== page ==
The people who are reluctant to believe hydrogen could become a viable source of energy for electric vehicles probably think BMW sounds like a broken record. Not a month goes by without the Bavarians talking about their efforts to improve fuel cell technology. The iX5 has now entered limited production and will be deployed as a technology demonstrator in early 2023. A series production hydrogen vehicle will go on sale before the end of the decade, according to company chairman Oliver Zipse.

But why does the company insist hydrogen has a future? In an interview with Motor1.com, the project manager for BMW’s hydrogen fuel cell program explained why it makes sense.  Thomas Hofmann realizes EVs with batteries will become the norm sooner or later. Consequently, he doesn’t expect hydrogen-fueled vehicles to become mainstream.

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BMW iX5 Hydrogen in Arjeplog Feb 22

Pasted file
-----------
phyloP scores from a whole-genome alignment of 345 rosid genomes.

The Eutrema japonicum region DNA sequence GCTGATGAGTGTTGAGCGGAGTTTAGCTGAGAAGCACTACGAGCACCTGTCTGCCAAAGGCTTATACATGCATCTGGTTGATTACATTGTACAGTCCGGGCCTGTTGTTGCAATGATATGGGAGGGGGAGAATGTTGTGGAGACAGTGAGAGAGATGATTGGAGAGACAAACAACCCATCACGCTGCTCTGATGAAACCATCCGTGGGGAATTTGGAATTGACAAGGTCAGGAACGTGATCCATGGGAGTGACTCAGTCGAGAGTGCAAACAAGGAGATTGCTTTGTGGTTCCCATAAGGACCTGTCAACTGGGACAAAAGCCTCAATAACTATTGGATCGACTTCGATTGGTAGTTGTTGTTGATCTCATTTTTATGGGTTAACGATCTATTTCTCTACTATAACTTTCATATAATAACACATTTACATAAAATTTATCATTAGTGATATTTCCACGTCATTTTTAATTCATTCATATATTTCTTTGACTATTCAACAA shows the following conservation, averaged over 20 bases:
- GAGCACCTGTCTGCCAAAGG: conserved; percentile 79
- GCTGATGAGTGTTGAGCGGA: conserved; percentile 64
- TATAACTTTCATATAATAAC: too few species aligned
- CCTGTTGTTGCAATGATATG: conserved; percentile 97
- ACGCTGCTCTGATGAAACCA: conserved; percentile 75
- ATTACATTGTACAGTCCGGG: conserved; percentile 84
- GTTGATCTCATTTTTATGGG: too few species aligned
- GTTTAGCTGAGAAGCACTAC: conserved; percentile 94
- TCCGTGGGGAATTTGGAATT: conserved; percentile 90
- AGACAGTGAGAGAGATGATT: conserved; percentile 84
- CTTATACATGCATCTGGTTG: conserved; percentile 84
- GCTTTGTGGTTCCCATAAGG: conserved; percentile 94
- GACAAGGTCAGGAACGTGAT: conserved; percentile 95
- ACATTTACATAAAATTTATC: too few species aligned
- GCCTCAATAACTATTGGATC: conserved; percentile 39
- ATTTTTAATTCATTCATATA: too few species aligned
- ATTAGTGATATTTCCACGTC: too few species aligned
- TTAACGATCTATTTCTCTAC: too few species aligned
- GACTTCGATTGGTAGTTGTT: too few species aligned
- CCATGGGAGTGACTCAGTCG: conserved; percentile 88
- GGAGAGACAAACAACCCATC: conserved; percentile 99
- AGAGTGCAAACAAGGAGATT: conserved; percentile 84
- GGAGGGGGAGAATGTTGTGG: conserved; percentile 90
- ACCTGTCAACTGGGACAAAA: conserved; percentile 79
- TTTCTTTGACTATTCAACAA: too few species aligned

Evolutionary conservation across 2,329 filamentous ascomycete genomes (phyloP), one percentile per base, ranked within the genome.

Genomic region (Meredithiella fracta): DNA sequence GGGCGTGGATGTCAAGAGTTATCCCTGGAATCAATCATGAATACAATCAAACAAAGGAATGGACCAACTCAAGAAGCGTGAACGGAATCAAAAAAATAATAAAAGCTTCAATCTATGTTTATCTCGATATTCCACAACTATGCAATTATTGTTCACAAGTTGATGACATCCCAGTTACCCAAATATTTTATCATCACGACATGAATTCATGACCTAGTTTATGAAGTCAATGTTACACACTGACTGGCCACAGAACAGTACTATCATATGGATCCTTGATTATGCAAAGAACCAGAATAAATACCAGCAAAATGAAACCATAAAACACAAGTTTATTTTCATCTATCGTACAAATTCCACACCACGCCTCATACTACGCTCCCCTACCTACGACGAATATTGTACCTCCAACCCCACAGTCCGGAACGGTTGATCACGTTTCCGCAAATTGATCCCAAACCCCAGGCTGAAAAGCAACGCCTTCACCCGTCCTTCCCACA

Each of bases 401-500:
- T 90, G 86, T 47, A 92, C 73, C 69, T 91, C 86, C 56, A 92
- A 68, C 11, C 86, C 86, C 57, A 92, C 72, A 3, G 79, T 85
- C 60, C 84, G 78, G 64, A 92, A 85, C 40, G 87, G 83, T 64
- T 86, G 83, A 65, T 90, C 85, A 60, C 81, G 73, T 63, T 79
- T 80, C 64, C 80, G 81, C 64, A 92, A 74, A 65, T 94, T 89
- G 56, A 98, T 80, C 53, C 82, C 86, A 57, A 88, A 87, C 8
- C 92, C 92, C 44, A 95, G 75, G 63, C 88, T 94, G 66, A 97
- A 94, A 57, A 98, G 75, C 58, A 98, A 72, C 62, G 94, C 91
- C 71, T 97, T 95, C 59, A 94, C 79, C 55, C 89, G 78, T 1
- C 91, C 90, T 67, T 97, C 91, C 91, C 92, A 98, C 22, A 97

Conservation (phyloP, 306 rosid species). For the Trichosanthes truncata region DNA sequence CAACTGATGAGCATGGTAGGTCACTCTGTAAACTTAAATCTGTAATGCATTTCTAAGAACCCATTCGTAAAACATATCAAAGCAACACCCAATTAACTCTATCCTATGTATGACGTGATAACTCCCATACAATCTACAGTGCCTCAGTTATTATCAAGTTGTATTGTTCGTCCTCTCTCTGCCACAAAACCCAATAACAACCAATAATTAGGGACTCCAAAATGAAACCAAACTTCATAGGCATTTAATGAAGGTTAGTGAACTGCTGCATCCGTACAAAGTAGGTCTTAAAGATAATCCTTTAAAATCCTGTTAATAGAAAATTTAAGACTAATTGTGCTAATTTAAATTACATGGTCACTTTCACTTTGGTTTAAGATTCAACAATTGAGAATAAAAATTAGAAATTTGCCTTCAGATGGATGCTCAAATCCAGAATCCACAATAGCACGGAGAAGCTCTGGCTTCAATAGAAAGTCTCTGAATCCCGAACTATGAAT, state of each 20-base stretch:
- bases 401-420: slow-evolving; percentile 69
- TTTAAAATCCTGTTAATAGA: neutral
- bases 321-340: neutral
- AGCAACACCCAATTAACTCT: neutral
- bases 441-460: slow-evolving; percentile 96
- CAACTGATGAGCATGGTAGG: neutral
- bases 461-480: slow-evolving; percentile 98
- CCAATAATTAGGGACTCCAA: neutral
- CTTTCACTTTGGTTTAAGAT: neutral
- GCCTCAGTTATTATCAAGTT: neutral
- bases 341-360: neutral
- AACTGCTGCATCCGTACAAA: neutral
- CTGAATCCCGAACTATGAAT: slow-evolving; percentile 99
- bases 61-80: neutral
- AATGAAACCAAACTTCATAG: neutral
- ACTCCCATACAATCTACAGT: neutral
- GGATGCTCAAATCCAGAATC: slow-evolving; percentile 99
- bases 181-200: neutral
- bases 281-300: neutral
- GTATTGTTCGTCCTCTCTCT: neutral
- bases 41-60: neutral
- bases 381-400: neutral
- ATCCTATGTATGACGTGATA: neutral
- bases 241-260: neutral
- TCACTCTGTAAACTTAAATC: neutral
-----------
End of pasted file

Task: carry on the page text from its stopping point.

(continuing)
However, he argues “the customer should have the power of choice.” We’ve heard that motto before, referring to some models offered with many types of powertrains: gasoline, diesel, plug-in hybrid, and electric. BMW wants to add hydrogen fuel cell to that list for a certain segment of the market that would be interested.

“Maybe it gives us options to reach some customers when they need this mobility requirement.” Thomas Hofmann mentioned a hydrogen car would make sense in specific regions where the EV charging infrastructure is underdeveloped. Not necessarily just in terms of the number of stations available, but also as far as the charging power is concerned. Owners who don’t want to deal with long charging times might want a hydrogen vehicle since the refueling time roughly matches that of an ICE-powered car.

Ideally, those people will say: “”Oh, BMW offers me this option.”

However, the vast majority of the R&D budget is spent on battery-powered EVs, with a BMW spokesperson saying the money poured into hydrogen fuel cell technology represents “a drop in the bucket” by comparison. To keep costs down, the luxury brand teamed up with Toyota a few years ago to co-developed fuel cells. The Japanese brand is also experimenting with hydrogen-fueled combustion engines, much like BMW did with the Hydrogen 7 back in the mid-2000s.

Source: Motor1